BRIAN WITTE, Associated Press

ANNAPOLIS, Md. (AP) — The Maryland House of Delegates voted Friday to reprimand a lawmaker for using his position to advocate for changes in awarding licenses to medical marijuana producers that could have resulted in a benefit to a company that employed him.

The House voted 138-0 to reprimand Del. Dan Morhaim, a Baltimore County Democrat who was a paid consultant for Doctors Orders, a company that is now a finalist to grow and process marijuana in Maryland.

The case prompted Gov. Larry Hogan to call for ethics reforms he is backing to “try to stop this growing culture of corruption” in Annapolis.

On three occasions last year, Morhaim advocated to the state’s medical marijuana commission that it change its method of awarding licenses to process marijuana, said Del. Adrienne Jones. His plan, she said, would have permitted any entity awarded a grower’s license that also applied for a processor license to be automatically granted a processor license, unless the application was grossly deficient.

“While advocating for this plan, Delegate Morhaim was working under a consulting contract that promised substantial annual compensation for a position that would only exist if his client got the licenses it applied for in Maryland,” Jones, a Baltimore County Democrat who is the co-chair of the Joint Committee on Legislative Ethics, said.

As a longtime advocate for medical marijuana, Morhaim had influence that other people did not, Jones said.

“He leveraged that influence by using his public position to advocate for a policy that he should have known could have resulted in gain for himself or his employer,” Jones said.

Morhaim, who is a doctor, said after the vote that it was important to note that the ethics committee found “I broke no laws or ethics rules, only the spirit of the law.”

Morhaim apologized Thursday in a letter to his colleagues for putting himself and the House in a negative light. He also criticized leaks to the media about the ethics review into him. He said the case has been a distraction from important issues facing Maryland, such as the state’s substance abuse crisis and long delays in making medical marijuana available to the sick.

“That is a subject worthy of in depth reporting far more significant than this circus,” Morhaim told reporters after the vote.

Hogan, a Republican, said earlier in the day that he was disappointed the ethics committee didn’t recommend Morhaim’s expulsion.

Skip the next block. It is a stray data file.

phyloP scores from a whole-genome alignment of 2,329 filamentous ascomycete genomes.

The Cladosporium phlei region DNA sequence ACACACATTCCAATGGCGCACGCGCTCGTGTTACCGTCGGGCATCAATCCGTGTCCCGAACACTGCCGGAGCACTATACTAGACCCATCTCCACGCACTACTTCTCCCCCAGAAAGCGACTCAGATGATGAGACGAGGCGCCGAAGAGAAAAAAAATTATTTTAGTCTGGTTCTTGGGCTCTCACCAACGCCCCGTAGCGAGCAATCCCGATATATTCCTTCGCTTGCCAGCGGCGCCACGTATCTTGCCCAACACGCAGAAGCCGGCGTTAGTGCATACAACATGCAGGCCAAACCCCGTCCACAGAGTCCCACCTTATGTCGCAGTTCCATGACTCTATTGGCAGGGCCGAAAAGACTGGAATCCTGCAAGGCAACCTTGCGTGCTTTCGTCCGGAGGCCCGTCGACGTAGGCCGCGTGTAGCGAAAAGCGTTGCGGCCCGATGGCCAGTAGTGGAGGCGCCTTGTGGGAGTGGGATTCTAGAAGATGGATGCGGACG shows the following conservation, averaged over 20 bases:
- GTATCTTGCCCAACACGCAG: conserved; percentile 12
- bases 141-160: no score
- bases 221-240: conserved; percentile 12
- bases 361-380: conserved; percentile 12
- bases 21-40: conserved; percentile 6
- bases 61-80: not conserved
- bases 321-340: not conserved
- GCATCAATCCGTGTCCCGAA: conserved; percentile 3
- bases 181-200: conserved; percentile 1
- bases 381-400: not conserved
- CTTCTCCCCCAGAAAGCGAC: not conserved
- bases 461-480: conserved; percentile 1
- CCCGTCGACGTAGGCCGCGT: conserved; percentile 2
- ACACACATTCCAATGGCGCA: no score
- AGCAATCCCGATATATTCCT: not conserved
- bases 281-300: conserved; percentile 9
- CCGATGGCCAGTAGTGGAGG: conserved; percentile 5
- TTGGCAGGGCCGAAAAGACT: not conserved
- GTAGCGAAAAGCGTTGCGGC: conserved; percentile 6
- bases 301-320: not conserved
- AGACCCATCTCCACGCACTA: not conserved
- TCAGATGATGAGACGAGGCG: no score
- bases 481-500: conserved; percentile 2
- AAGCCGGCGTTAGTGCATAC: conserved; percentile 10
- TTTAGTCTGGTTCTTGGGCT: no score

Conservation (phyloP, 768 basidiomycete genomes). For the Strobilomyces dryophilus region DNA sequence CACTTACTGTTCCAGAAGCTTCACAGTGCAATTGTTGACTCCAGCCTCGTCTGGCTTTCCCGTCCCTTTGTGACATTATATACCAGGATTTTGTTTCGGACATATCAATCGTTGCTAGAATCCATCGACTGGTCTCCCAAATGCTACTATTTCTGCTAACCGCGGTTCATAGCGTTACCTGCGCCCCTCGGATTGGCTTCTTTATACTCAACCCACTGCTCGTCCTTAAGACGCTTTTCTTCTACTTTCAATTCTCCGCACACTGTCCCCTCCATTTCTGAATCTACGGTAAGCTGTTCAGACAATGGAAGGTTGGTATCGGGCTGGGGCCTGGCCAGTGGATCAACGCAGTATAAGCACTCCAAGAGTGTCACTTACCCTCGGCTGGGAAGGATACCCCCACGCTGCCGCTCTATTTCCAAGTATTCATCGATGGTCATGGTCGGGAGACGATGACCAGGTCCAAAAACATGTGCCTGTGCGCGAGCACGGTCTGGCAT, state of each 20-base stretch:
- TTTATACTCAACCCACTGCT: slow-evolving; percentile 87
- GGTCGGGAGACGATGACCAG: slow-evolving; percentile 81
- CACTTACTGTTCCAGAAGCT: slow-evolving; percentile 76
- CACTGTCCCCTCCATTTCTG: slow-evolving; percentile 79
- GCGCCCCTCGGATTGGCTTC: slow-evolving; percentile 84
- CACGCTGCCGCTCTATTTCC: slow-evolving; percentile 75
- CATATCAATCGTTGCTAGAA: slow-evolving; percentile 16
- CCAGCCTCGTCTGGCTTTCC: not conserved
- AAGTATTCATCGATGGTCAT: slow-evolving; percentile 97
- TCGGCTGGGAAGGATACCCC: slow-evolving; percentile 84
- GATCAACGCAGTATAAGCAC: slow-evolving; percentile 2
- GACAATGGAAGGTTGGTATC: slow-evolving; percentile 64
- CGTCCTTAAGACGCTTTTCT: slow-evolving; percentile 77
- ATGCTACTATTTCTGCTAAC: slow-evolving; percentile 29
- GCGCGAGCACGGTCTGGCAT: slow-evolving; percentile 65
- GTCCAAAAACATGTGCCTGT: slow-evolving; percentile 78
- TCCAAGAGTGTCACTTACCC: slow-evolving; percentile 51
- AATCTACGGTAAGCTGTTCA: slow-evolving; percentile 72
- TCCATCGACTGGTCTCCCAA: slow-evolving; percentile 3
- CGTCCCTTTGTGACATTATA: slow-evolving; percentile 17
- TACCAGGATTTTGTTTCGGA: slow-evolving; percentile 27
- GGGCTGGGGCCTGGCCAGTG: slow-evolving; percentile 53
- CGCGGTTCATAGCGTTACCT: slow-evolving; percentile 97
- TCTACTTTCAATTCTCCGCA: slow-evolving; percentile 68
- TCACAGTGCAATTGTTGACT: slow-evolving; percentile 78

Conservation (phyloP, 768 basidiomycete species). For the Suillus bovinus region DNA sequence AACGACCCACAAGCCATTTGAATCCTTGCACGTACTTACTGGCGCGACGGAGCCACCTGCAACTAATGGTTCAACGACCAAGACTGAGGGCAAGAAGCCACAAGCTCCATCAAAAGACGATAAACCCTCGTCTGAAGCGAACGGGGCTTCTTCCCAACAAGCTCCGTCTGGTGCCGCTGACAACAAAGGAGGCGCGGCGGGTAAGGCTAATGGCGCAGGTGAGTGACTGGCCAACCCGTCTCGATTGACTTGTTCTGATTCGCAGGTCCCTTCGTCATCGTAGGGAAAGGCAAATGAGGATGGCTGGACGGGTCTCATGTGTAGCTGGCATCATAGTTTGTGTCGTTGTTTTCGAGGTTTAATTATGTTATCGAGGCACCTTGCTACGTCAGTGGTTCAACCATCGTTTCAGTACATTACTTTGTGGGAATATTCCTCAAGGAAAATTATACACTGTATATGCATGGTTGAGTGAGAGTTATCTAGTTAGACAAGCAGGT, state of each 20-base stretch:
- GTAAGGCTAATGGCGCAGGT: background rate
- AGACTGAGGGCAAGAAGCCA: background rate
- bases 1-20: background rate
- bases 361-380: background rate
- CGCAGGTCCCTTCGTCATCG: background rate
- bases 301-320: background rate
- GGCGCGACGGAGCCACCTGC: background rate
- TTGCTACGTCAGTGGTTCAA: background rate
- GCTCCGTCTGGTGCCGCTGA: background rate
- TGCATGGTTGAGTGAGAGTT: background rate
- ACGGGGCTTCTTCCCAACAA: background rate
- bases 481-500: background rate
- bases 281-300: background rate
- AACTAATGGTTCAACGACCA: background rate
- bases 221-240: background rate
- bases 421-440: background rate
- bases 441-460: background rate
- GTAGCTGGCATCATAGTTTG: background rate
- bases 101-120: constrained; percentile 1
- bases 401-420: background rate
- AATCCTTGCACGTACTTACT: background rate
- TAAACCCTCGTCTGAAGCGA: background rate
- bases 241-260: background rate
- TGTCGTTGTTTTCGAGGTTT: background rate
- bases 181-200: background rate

The governor pointed out that this year’s legislative session began under a cloud. It started with the indictment of a former aide to Baltimore Mayor Catherine Pugh for alleged illegal campaign contributions, one day before he was scheduled to be sworn in to the House to represent Baltimore.

A day later, federal prosecutors announced that a former Prince George’s County lawmaker had pleaded guilty to bribery. Court records in that case indicated a sitting House member was a target in the ongoing probe. The next day, a Prince George’s County delegate abruptly resigned, an hour before the 90-day session began.

“If someone can get away with something as egregious as this and still be representing people in the legislature, then it just shows how far off track our system is, and it proves the need for us to pass tougher ethics laws so this kind of thing can never go on again and that we can clean up the mess in Annapolis and try to stop this growing culture of corruption,” Hogan said, referring to Morhaim.

House Speaker Michael Busch, however, said the governor “has no position in the Maryland General Assembly.”

“I mean, the governor can have his opinion. Other people can have their opinion, but, you know, the process that we go through is a very thorough process, and I think in the final analysis the joint committee which represented both houses in it made their determination on the facts that were in front of them, and I don’t think the governor or anyone else outside of here has all the facts that they went through,” Busch, D-Anne Arundel, said.

The licensing process in Maryland’s developing medical marijuana program has been extremely competitive. There were 146 applicants for 15 licenses to grow marijuana. The burgeoning industry is expected to be potentially lucrative in Maryland, partly because the state takes one of the more liberal approaches toward access. Morhaim successfully sponsored legislation last year to allow not only physicians, but nurse practitioners, dentists, podiatrists and nurse midwives to certify patients as eligible to receive marijuana.

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